Hyperthymic temperament, or hyperthymia, from Ancient Greek ὑπέρ (“over”, meaning here excessive) + θυμός (“spirited”), is a proposed personality type characterized by an exceptionally, or in some cases, abnormally positive mood and disposition. It is generally defined by increased energy, vividness and enthusiasm for life activities as opposed to dysthymia. Hyperthymia is similar to but more stable than hypomania with complete absence of irritability or negative mood effects.
|Other names||Hyperthymic temperament, hyperthymic personality-type, chronic hypomania|
|Graph showing showing hyperthymia in comparasion to other bipolar spectrum disorders|
|Specialty||Psychiatry, clinical psychology -although its classification as a disorder is still disputed|
|Symptoms||High self-esteem, high energy, decreased need for sleep, optimism, impulsivity, talkativeness, high libido|
|Complications||Increased risk of bipolar disorder, substance abuse|
|Usual onset||Before 21 years old|
|Causes||Genetic, environmental, and psychological factors|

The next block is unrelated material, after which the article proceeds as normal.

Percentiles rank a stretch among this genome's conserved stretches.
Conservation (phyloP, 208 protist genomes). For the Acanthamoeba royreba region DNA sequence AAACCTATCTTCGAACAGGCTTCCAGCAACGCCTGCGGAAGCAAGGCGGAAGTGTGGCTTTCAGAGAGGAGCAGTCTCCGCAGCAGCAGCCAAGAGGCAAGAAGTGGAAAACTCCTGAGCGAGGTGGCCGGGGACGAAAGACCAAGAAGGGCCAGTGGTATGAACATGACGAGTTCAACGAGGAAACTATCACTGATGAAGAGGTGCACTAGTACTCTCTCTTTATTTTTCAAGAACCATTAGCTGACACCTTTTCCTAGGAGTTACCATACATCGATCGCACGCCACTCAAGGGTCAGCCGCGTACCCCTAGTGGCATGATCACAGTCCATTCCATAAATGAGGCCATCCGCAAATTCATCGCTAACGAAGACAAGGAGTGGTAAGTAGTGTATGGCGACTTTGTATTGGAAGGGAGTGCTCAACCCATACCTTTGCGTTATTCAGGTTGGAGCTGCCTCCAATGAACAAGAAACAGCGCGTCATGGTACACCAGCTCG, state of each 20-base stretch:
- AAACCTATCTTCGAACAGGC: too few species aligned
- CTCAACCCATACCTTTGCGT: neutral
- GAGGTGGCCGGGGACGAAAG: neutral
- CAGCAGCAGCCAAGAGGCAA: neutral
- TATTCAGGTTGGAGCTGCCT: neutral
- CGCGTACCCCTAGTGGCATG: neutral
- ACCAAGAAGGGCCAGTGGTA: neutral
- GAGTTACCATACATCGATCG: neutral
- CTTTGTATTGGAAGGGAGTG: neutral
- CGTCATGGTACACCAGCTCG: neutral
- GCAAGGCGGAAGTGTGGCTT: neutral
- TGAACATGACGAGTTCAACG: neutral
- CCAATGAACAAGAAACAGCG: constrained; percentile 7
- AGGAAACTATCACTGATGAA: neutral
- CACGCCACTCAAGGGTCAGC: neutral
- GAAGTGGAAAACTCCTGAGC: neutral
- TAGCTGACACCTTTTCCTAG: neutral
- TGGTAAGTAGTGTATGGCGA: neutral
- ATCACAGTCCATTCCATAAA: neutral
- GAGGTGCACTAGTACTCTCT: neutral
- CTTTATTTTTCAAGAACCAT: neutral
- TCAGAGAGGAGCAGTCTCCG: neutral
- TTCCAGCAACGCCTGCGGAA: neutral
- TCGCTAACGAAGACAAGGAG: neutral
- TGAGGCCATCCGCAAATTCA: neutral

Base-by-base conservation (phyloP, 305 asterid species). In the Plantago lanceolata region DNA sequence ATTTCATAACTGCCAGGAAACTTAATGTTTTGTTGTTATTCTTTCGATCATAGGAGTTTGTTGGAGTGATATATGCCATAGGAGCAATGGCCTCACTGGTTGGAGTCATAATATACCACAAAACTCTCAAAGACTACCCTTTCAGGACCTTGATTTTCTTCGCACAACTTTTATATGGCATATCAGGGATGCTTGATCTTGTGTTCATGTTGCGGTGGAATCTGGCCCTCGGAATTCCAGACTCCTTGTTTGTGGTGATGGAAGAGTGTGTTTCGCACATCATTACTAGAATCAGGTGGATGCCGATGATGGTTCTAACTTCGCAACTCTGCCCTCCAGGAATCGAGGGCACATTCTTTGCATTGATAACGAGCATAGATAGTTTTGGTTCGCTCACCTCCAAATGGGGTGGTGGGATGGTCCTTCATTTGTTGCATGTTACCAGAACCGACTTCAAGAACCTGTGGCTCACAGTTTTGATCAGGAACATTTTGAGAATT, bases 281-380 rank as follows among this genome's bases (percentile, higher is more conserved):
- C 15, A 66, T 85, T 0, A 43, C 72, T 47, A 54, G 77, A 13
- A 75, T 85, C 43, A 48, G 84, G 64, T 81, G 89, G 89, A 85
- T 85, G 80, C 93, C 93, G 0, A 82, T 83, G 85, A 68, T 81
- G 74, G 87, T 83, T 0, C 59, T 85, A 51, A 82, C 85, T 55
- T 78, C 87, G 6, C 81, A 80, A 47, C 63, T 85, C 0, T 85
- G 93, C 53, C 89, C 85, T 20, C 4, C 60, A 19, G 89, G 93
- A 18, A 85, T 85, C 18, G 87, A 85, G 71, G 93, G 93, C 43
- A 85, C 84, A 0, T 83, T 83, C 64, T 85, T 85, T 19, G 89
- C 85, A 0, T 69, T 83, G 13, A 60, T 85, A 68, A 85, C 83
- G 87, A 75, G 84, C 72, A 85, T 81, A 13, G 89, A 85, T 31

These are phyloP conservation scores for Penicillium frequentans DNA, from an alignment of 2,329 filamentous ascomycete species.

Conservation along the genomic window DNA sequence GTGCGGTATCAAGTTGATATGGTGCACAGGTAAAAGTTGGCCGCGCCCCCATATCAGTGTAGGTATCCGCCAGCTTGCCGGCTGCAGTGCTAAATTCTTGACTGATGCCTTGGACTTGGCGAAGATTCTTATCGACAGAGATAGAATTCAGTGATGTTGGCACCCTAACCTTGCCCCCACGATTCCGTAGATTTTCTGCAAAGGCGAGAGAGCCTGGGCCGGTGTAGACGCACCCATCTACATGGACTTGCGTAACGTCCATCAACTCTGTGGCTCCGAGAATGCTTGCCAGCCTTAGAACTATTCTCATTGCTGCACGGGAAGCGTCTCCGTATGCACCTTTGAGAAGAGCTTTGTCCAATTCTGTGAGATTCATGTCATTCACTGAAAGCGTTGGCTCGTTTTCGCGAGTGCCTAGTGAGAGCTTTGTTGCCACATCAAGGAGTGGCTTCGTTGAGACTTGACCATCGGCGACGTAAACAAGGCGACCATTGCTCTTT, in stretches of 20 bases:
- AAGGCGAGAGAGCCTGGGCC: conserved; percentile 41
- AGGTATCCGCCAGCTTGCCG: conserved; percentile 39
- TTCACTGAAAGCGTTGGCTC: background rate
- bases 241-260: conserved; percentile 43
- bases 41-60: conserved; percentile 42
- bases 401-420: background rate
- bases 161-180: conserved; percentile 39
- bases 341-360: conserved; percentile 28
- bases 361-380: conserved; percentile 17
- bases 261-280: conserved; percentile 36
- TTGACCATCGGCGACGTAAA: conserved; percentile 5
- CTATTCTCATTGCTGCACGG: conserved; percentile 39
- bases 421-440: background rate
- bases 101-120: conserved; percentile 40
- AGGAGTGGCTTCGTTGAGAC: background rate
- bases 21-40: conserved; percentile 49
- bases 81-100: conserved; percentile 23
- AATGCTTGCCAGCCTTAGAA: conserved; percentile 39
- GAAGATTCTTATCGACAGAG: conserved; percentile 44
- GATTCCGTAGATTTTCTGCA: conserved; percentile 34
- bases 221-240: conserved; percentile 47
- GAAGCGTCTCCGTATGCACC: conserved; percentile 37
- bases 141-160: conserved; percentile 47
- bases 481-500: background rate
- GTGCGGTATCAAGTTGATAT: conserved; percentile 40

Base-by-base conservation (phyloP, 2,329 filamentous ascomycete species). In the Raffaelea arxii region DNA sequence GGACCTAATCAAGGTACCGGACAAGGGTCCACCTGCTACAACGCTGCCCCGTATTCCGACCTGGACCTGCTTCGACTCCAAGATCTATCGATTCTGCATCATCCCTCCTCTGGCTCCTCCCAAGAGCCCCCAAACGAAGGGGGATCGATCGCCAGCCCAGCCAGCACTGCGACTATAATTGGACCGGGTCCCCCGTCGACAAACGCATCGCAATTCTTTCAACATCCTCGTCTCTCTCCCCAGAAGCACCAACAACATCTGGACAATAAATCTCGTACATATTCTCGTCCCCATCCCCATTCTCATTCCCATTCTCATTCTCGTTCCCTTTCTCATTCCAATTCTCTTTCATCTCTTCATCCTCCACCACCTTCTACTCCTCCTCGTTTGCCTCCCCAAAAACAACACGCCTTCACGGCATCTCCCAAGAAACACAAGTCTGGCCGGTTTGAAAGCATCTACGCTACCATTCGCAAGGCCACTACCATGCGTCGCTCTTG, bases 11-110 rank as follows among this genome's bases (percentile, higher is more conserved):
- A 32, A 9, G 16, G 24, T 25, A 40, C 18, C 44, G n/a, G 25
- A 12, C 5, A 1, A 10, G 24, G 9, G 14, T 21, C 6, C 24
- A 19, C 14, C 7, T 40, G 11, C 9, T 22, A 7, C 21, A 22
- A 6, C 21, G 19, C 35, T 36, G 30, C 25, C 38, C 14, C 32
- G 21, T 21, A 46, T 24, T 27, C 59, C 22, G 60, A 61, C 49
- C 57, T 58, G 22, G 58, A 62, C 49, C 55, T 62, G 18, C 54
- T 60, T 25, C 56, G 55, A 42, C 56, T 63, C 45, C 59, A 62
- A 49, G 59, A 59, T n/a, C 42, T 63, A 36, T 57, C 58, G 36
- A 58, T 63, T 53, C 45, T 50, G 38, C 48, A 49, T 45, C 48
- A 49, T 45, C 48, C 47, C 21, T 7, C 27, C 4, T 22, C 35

|Risk factors||Unknown, family history|
|Diagnostic method||Based on symptoms|
|Treatment||Often not needed, unless potential complications develop|
Characteristics of the hyperthymic temperament include:
- increased energy and productivity
- short sleep patterns
- vividness, activity extroversion
- self-assurance, self-confidence
- strong will
- extreme talkativeness
- tendency to repeat oneself
- risk-taking/sensation seeking
- breaking social norms
- very strong libido
- love of attention
- low threshold for boredom
- generosity and tendency to overspend
- emotion sensitivity
- cheerfulness and joviality
- unusual warmth
- irrepressibility, irresistible, and infectious quality
The clinical, psychiatric understanding of hyperthymia is evolving. Studies have shown that hyperthymic temperament promotes efficient performance of complex tasks under time pressure or extreme conditions. Despite this positive characterization, hyperthymia can be complicated with depressive episodes manifesting as a softer form of bipolar illness, such as cyclothymia. Research also suggests a familial genetic connection of the temperament to bipolar I.
Aside from references in historical and more recent writings on the spectrum of mood disorders, further literature on the temperament is lacking. There is a lack of agreement on its definition, implications or whether it is pathological. It is not known where to place hyperthymia on the affective spectrum.
Hyperthymia manifesting intermittently or in an unusual way may mask hypomania or another psychiatric disorder. Hyperthymia can be most accurately diagnosed by a psychologist or psychiatrist with the help of a patient’s family and/or close friends.